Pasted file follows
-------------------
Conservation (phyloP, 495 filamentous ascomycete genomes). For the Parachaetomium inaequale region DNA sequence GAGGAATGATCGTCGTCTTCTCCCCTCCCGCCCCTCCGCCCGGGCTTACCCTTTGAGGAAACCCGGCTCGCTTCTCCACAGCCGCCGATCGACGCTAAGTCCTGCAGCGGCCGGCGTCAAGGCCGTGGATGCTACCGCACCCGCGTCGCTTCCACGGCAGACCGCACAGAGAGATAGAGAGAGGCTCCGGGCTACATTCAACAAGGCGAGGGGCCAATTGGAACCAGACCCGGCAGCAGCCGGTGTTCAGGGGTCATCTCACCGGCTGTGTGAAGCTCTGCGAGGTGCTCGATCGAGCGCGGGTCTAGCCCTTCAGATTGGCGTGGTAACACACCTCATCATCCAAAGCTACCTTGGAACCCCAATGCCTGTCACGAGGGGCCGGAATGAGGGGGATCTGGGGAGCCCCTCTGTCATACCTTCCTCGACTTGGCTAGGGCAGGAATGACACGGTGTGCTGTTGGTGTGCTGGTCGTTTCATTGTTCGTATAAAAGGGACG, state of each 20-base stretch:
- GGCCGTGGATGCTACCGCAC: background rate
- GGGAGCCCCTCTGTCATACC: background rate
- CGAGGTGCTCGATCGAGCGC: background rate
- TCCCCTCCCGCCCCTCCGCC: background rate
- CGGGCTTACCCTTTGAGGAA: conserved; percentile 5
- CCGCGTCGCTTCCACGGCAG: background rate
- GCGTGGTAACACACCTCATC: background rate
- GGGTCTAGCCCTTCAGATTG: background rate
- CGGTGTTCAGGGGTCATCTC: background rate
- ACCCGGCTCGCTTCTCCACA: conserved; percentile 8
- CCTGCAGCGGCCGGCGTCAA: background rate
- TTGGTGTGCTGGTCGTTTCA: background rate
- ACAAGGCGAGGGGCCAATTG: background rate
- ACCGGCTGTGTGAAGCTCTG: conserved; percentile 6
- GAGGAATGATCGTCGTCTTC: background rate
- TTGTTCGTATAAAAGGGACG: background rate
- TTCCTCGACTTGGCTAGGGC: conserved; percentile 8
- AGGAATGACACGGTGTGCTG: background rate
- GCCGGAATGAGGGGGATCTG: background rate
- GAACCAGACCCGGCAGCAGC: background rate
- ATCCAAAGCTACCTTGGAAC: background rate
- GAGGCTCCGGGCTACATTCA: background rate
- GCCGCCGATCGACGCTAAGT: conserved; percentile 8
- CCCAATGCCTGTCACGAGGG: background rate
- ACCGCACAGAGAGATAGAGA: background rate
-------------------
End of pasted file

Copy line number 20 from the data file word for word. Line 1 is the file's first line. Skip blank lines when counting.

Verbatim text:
- GCCGGAATGAGGGGGATCTG: background rate